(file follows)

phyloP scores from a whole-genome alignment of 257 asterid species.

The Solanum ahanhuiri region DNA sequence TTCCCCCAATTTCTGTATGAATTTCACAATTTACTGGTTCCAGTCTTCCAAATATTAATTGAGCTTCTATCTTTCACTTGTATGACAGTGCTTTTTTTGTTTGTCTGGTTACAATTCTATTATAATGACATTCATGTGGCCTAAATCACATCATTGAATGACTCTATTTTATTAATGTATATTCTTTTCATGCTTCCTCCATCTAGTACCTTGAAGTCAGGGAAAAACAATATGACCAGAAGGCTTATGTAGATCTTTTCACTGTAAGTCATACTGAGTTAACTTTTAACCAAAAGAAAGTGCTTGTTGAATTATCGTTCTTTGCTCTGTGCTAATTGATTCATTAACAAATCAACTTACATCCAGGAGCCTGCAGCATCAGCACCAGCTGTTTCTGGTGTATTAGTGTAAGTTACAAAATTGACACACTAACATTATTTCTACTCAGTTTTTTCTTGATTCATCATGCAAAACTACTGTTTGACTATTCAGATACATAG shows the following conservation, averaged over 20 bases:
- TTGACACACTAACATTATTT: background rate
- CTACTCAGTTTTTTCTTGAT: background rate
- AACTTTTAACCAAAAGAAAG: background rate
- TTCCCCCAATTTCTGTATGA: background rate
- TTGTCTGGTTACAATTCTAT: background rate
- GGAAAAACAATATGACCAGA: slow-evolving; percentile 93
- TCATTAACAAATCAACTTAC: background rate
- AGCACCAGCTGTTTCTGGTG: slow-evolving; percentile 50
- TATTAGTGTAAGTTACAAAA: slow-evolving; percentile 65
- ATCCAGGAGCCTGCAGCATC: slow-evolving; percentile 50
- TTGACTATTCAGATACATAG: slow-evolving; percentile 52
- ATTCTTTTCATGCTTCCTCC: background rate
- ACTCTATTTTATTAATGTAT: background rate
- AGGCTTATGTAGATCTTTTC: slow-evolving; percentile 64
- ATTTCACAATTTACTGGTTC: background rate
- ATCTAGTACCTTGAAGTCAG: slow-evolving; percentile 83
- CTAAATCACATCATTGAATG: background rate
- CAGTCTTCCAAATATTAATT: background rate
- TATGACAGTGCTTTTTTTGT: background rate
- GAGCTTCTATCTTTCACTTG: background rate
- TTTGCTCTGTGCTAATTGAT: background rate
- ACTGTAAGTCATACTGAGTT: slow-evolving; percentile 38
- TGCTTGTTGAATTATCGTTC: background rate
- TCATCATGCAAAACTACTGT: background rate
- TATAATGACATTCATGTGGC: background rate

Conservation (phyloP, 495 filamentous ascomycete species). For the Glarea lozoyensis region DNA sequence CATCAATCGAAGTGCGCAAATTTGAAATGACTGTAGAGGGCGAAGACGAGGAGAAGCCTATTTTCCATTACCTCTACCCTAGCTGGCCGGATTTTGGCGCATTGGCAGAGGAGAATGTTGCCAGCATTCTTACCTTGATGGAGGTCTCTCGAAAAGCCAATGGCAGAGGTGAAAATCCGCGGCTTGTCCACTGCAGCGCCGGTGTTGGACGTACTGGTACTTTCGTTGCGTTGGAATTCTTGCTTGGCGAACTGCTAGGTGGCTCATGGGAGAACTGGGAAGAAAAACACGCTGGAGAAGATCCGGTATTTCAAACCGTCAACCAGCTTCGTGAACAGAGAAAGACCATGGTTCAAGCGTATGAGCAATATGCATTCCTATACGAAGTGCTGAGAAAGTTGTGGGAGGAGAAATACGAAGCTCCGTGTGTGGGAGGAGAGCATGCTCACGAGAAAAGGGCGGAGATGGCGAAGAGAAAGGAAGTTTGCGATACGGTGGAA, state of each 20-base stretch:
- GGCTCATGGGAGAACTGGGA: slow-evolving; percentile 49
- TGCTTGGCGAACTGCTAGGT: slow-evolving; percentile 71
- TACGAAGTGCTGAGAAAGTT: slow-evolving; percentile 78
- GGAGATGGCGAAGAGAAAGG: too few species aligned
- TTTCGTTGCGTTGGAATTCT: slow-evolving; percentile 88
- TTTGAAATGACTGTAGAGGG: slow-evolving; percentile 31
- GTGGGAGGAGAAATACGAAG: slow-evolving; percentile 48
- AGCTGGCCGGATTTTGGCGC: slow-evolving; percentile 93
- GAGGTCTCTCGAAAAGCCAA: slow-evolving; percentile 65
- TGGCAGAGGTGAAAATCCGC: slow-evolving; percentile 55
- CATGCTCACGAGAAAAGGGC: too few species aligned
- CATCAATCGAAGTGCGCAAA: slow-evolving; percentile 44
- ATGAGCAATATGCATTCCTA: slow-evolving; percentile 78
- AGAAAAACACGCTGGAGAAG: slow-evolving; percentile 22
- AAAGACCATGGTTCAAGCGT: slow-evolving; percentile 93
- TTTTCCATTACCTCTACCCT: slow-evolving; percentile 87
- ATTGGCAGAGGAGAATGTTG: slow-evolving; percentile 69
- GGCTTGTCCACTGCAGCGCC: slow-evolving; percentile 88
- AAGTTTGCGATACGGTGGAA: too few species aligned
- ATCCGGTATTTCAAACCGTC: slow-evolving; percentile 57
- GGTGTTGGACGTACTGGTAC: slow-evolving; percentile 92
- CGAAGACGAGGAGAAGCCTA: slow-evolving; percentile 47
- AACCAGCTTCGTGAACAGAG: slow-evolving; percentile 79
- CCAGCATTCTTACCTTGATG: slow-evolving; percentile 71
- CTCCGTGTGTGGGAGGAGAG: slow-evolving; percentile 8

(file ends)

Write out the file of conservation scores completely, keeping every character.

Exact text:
phyloP scores from a whole-genome alignment of 257 asterid species.

The Solanum ahanhuiri region DNA sequence TTCCCCCAATTTCTGTATGAATTTCACAATTTACTGGTTCCAGTCTTCCAAATATTAATTGAGCTTCTATCTTTCACTTGTATGACAGTGCTTTTTTTGTTTGTCTGGTTACAATTCTATTATAATGACATTCATGTGGCCTAAATCACATCATTGAATGACTCTATTTTATTAATGTATATTCTTTTCATGCTTCCTCCATCTAGTACCTTGAAGTCAGGGAAAAACAATATGACCAGAAGGCTTATGTAGATCTTTTCACTGTAAGTCATACTGAGTTAACTTTTAACCAAAAGAAAGTGCTTGTTGAATTATCGTTCTTTGCTCTGTGCTAATTGATTCATTAACAAATCAACTTACATCCAGGAGCCTGCAGCATCAGCACCAGCTGTTTCTGGTGTATTAGTGTAAGTTACAAAATTGACACACTAACATTATTTCTACTCAGTTTTTTCTTGATTCATCATGCAAAACTACTGTTTGACTATTCAGATACATAG shows the following conservation, averaged over 20 bases:
- TTGACACACTAACATTATTT: background rate
- CTACTCAGTTTTTTCTTGAT: background rate
- AACTTTTAACCAAAAGAAAG: background rate
- TTCCCCCAATTTCTGTATGA: background rate
- TTGTCTGGTTACAATTCTAT: background rate
- GGAAAAACAATATGACCAGA: slow-evolving; percentile 93
- TCATTAACAAATCAACTTAC: background rate
- AGCACCAGCTGTTTCTGGTG: slow-evolving; percentile 50
- TATTAGTGTAAGTTACAAAA: slow-evolving; percentile 65
- ATCCAGGAGCCTGCAGCATC: slow-evolving; percentile 50
- TTGACTATTCAGATACATAG: slow-evolving; percentile 52
- ATTCTTTTCATGCTTCCTCC: background rate
- ACTCTATTTTATTAATGTAT: background rate
- AGGCTTATGTAGATCTTTTC: slow-evolving; percentile 64
- ATTTCACAATTTACTGGTTC: background rate
- ATCTAGTACCTTGAAGTCAG: slow-evolving; percentile 83
- CTAAATCACATCATTGAATG: background rate
- CAGTCTTCCAAATATTAATT: background rate
- TATGACAGTGCTTTTTTTGT: background rate
- GAGCTTCTATCTTTCACTTG: background rate
- TTTGCTCTGTGCTAATTGAT: background rate
- ACTGTAAGTCATACTGAGTT: slow-evolving; percentile 38
- TGCTTGTTGAATTATCGTTC: background rate
- TCATCATGCAAAACTACTGT: background rate
- TATAATGACATTCATGTGGC: background rate

Conservation (phyloP, 495 filamentous ascomycete species). For the Glarea lozoyensis region DNA sequence CATCAATCGAAGTGCGCAAATTTGAAATGACTGTAGAGGGCGAAGACGAGGAGAAGCCTATTTTCCATTACCTCTACCCTAGCTGGCCGGATTTTGGCGCATTGGCAGAGGAGAATGTTGCCAGCATTCTTACCTTGATGGAGGTCTCTCGAAAAGCCAATGGCAGAGGTGAAAATCCGCGGCTTGTCCACTGCAGCGCCGGTGTTGGACGTACTGGTACTTTCGTTGCGTTGGAATTCTTGCTTGGCGAACTGCTAGGTGGCTCATGGGAGAACTGGGAAGAAAAACACGCTGGAGAAGATCCGGTATTTCAAACCGTCAACCAGCTTCGTGAACAGAGAAAGACCATGGTTCAAGCGTATGAGCAATATGCATTCCTATACGAAGTGCTGAGAAAGTTGTGGGAGGAGAAATACGAAGCTCCGTGTGTGGGAGGAGAGCATGCTCACGAGAAAAGGGCGGAGATGGCGAAGAGAAAGGAAGTTTGCGATACGGTGGAA, state of each 20-base stretch:
- GGCTCATGGGAGAACTGGGA: slow-evolving; percentile 49
- TGCTTGGCGAACTGCTAGGT: slow-evolving; percentile 71
- TACGAAGTGCTGAGAAAGTT: slow-evolving; percentile 78
- GGAGATGGCGAAGAGAAAGG: too few species aligned
- TTTCGTTGCGTTGGAATTCT: slow-evolving; percentile 88
- TTTGAAATGACTGTAGAGGG: slow-evolving; percentile 31
- GTGGGAGGAGAAATACGAAG: slow-evolving; percentile 48
- AGCTGGCCGGATTTTGGCGC: slow-evolving; percentile 93
- GAGGTCTCTCGAAAAGCCAA: slow-evolving; percentile 65
- TGGCAGAGGTGAAAATCCGC: slow-evolving; percentile 55
- CATGCTCACGAGAAAAGGGC: too few species aligned
- CATCAATCGAAGTGCGCAAA: slow-evolving; percentile 44
- ATGAGCAATATGCATTCCTA: slow-evolving; percentile 78
- AGAAAAACACGCTGGAGAAG: slow-evolving; percentile 22
- AAAGACCATGGTTCAAGCGT: slow-evolving; percentile 93
- TTTTCCATTACCTCTACCCT: slow-evolving; percentile 87
- ATTGGCAGAGGAGAATGTTG: slow-evolving; percentile 69
- GGCTTGTCCACTGCAGCGCC: slow-evolving; percentile 88
- AAGTTTGCGATACGGTGGAA: too few species aligned
- ATCCGGTATTTCAAACCGTC: slow-evolving; percentile 57
- GGTGTTGGACGTACTGGTAC: slow-evolving; percentile 92
- CGAAGACGAGGAGAAGCCTA: slow-evolving; percentile 47
- AACCAGCTTCGTGAACAGAG: slow-evolving; percentile 79
- CCAGCATTCTTACCTTGATG: slow-evolving; percentile 71
- CTCCGTGTGTGGGAGGAGAG: slow-evolving; percentile 8